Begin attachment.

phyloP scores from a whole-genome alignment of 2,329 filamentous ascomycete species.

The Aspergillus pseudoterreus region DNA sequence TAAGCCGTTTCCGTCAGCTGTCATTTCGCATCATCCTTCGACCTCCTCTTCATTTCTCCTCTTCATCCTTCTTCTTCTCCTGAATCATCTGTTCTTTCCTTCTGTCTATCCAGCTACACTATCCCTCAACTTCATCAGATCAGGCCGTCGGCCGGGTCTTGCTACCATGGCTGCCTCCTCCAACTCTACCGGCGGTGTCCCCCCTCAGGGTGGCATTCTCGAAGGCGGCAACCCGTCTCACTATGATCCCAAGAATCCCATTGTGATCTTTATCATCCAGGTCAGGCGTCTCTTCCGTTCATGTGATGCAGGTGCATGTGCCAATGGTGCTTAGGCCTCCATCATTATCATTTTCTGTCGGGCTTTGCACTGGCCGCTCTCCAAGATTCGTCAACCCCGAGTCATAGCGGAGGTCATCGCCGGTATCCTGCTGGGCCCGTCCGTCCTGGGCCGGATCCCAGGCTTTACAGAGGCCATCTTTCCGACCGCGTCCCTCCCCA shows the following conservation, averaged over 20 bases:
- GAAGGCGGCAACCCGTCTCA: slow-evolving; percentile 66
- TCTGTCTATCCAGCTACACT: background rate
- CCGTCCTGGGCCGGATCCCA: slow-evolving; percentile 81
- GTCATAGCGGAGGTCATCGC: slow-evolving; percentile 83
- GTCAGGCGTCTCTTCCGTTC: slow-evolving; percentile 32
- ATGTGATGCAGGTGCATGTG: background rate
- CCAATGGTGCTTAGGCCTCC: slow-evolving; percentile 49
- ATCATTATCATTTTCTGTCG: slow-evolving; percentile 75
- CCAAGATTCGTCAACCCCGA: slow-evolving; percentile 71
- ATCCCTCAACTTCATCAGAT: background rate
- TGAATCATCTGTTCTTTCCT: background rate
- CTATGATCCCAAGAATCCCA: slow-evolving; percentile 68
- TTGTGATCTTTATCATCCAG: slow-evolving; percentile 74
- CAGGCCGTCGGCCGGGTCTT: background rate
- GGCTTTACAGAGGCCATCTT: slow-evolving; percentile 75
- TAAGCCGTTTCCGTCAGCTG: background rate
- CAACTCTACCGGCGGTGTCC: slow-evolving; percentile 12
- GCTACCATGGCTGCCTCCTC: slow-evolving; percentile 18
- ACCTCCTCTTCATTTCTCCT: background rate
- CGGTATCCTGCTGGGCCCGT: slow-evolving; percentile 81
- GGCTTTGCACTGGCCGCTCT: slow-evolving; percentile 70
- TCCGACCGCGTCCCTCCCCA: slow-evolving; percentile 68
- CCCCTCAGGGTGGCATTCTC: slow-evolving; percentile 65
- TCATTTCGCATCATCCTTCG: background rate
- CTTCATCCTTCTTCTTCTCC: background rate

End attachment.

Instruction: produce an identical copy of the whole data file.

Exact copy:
phyloP scores from a whole-genome alignment of 2,329 filamentous ascomycete species.

The Aspergillus pseudoterreus region DNA sequence TAAGCCGTTTCCGTCAGCTGTCATTTCGCATCATCCTTCGACCTCCTCTTCATTTCTCCTCTTCATCCTTCTTCTTCTCCTGAATCATCTGTTCTTTCCTTCTGTCTATCCAGCTACACTATCCCTCAACTTCATCAGATCAGGCCGTCGGCCGGGTCTTGCTACCATGGCTGCCTCCTCCAACTCTACCGGCGGTGTCCCCCCTCAGGGTGGCATTCTCGAAGGCGGCAACCCGTCTCACTATGATCCCAAGAATCCCATTGTGATCTTTATCATCCAGGTCAGGCGTCTCTTCCGTTCATGTGATGCAGGTGCATGTGCCAATGGTGCTTAGGCCTCCATCATTATCATTTTCTGTCGGGCTTTGCACTGGCCGCTCTCCAAGATTCGTCAACCCCGAGTCATAGCGGAGGTCATCGCCGGTATCCTGCTGGGCCCGTCCGTCCTGGGCCGGATCCCAGGCTTTACAGAGGCCATCTTTCCGACCGCGTCCCTCCCCA shows the following conservation, averaged over 20 bases:
- GAAGGCGGCAACCCGTCTCA: slow-evolving; percentile 66
- TCTGTCTATCCAGCTACACT: background rate
- CCGTCCTGGGCCGGATCCCA: slow-evolving; percentile 81
- GTCATAGCGGAGGTCATCGC: slow-evolving; percentile 83
- GTCAGGCGTCTCTTCCGTTC: slow-evolving; percentile 32
- ATGTGATGCAGGTGCATGTG: background rate
- CCAATGGTGCTTAGGCCTCC: slow-evolving; percentile 49
- ATCATTATCATTTTCTGTCG: slow-evolving; percentile 75
- CCAAGATTCGTCAACCCCGA: slow-evolving; percentile 71
- ATCCCTCAACTTCATCAGAT: background rate
- TGAATCATCTGTTCTTTCCT: background rate
- CTATGATCCCAAGAATCCCA: slow-evolving; percentile 68
- TTGTGATCTTTATCATCCAG: slow-evolving; percentile 74
- CAGGCCGTCGGCCGGGTCTT: background rate
- GGCTTTACAGAGGCCATCTT: slow-evolving; percentile 75
- TAAGCCGTTTCCGTCAGCTG: background rate
- CAACTCTACCGGCGGTGTCC: slow-evolving; percentile 12
- GCTACCATGGCTGCCTCCTC: slow-evolving; percentile 18
- ACCTCCTCTTCATTTCTCCT: background rate
- CGGTATCCTGCTGGGCCCGT: slow-evolving; percentile 81
- GGCTTTGCACTGGCCGCTCT: slow-evolving; percentile 70
- TCCGACCGCGTCCCTCCCCA: slow-evolving; percentile 68
- CCCCTCAGGGTGGCATTCTC: slow-evolving; percentile 65
- TCATTTCGCATCATCCTTCG: background rate
- CTTCATCCTTCTTCTTCTCC: background rate